LAGOS - How do you stage elections for more than 93 million voters? With great difficulty, headaches, delays and technical issues, it turns out. More than 24 hours after the polls closed, some Nigerians were still voting in Africa’s largest democratic exercise.

The numbers are staggering; Nigeria has 176,606 polling units and voting passed without incident in most of them. However, it was overshadowed by widespread reports of delays, technical issues, and attacks and voter intimidation at some polling stations.

Yiaga Africa, a non-profit civic group that deployed 3,836 observers across the country said it was disappointed with the elections. “There’s a sense of disappointment, quite frankly, with the way this process has gone. Clearly, we’ve not overcome and resolved, perennially our logistical challenges with elections,” Samson Itodo, Yiaga’s Executive Director told CNN.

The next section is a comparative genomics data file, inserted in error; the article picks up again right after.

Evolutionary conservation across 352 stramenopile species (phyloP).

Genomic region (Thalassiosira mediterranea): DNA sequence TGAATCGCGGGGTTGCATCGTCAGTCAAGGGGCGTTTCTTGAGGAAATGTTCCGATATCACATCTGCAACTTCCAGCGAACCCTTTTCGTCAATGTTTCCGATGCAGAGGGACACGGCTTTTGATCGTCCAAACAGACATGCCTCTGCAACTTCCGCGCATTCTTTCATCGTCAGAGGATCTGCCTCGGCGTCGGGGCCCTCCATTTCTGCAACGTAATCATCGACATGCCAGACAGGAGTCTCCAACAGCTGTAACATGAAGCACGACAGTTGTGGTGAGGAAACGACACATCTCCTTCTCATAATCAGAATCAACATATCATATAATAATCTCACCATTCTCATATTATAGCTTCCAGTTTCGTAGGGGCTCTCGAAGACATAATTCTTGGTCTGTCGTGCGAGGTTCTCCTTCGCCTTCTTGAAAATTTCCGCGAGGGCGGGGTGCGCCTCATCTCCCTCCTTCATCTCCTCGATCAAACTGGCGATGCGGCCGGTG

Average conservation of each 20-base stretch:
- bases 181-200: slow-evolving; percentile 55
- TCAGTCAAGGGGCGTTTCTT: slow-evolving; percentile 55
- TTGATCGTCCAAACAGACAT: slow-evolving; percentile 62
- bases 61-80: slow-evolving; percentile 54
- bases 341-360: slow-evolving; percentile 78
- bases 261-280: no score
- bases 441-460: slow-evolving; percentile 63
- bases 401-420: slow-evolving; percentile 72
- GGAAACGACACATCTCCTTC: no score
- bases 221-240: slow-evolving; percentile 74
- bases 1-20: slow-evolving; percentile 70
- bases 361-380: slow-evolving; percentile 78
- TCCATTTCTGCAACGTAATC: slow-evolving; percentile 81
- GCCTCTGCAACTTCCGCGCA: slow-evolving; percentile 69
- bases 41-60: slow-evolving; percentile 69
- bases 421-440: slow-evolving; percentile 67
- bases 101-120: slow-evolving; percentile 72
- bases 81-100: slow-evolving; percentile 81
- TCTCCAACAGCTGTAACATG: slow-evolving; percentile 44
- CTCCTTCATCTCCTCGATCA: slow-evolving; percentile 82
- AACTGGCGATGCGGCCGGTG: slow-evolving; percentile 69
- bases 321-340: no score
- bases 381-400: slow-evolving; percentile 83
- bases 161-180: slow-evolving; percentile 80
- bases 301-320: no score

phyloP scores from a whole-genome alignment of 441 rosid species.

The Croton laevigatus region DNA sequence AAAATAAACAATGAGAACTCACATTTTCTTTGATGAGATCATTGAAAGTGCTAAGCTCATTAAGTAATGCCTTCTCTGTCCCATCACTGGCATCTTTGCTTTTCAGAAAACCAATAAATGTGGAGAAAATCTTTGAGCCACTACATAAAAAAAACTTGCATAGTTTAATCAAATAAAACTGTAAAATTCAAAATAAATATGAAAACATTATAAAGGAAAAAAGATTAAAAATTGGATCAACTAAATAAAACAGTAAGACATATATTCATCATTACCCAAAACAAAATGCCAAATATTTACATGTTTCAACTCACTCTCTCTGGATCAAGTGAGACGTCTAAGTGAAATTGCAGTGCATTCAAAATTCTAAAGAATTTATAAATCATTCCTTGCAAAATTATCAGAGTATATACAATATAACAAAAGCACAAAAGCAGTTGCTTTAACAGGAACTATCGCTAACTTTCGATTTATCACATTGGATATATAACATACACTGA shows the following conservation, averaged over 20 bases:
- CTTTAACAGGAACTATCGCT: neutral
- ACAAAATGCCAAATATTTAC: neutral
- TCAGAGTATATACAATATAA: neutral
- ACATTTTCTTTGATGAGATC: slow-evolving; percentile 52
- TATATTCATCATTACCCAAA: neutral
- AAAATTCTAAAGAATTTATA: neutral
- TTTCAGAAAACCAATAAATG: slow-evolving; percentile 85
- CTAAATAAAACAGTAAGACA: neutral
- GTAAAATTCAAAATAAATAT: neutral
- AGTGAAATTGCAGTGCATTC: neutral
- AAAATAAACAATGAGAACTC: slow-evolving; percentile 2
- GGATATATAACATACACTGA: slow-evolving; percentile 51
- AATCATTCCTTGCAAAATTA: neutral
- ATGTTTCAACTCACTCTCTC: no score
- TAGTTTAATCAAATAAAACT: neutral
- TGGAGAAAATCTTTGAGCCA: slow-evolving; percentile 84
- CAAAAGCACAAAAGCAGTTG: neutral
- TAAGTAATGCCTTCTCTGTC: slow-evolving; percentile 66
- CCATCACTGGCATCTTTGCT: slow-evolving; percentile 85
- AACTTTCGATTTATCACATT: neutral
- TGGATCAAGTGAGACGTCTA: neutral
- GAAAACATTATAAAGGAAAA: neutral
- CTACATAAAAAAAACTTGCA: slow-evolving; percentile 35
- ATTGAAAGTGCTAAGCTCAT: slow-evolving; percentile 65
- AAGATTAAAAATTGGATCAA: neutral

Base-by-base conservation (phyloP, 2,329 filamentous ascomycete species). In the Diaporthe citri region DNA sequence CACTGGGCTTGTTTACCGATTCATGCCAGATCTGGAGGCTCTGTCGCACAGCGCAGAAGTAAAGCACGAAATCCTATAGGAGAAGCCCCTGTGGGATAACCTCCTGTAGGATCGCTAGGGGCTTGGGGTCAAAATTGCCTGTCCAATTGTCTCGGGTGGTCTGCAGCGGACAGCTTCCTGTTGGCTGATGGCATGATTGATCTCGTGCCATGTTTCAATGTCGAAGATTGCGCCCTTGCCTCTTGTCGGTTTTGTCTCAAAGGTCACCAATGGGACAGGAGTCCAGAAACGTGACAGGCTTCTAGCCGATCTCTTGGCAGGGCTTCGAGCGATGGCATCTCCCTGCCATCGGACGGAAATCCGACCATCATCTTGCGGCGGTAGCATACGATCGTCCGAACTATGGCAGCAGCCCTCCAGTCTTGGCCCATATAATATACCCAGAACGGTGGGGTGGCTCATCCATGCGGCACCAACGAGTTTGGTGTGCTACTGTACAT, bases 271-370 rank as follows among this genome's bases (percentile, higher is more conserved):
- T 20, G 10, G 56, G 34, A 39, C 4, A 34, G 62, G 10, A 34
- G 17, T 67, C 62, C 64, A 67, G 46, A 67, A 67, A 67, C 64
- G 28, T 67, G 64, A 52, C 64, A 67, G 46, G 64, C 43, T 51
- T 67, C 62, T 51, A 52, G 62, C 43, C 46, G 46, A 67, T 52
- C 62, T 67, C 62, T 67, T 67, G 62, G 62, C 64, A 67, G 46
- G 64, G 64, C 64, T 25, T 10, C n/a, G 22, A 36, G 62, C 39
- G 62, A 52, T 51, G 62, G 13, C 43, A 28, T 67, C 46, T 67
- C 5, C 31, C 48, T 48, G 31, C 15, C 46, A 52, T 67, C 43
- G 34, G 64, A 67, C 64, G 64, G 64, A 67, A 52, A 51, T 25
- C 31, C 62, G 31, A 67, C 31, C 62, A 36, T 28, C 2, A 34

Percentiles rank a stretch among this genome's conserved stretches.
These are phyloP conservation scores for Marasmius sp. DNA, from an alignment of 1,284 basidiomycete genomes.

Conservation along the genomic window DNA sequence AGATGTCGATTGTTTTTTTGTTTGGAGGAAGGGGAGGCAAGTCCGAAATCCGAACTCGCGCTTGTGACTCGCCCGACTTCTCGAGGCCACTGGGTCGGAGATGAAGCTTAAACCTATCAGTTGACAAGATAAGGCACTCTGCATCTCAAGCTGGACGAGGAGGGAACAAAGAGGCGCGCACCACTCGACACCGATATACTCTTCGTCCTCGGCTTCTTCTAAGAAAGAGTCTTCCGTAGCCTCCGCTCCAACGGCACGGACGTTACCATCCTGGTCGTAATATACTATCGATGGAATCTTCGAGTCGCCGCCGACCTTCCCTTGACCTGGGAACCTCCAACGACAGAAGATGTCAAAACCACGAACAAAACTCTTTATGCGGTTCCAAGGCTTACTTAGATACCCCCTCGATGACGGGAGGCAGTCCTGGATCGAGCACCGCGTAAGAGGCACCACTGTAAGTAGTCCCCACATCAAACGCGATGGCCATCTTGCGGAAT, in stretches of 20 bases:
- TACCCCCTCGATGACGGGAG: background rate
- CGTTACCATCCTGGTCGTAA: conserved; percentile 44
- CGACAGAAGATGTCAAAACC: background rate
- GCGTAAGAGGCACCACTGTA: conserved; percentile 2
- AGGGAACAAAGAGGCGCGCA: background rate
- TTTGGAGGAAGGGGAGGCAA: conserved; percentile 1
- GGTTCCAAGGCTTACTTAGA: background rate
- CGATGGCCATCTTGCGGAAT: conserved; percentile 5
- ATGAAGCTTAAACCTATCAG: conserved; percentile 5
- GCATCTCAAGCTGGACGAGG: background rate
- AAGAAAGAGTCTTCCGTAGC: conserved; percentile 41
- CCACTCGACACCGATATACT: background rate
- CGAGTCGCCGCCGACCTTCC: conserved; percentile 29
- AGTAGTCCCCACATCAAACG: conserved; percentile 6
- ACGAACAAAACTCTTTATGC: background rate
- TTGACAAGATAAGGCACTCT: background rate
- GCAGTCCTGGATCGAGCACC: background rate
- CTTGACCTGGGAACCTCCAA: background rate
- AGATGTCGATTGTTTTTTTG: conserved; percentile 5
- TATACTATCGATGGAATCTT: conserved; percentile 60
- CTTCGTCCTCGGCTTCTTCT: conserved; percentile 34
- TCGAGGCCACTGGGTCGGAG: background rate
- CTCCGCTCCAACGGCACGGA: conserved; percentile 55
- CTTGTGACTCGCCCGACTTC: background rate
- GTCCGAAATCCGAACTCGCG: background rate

This was supposed to be the year that the electoral commission would provide real-time results via its new portal, iReV. Yiaga said it was concerned that as of Saturday 10pm local time, when results were known from thousands of polling units, they had not been uploaded to the electoral commission’s voting portal.

Nigeria’s Peter Obi Wins in Lagos State in Presidential Election

Nigerian presidential candidate Peter Obi, whose campaign attracted young people and urban voters fed up with corrupt politics, won most votes in the commercial hub of Lagos state, where Africa's biggest city is located. Nigeria's electoral commission began announcing state-by-state results in the national elections on Sunday, though it is not expected to name a victor in the race to succeed President Muhammadu Buhari for several days...He was most popular with the youth, but especially urban, relatively educated voters with access to smartphones and social media. But he still faces an uphill struggle in rural areas with a less sophisticated audience.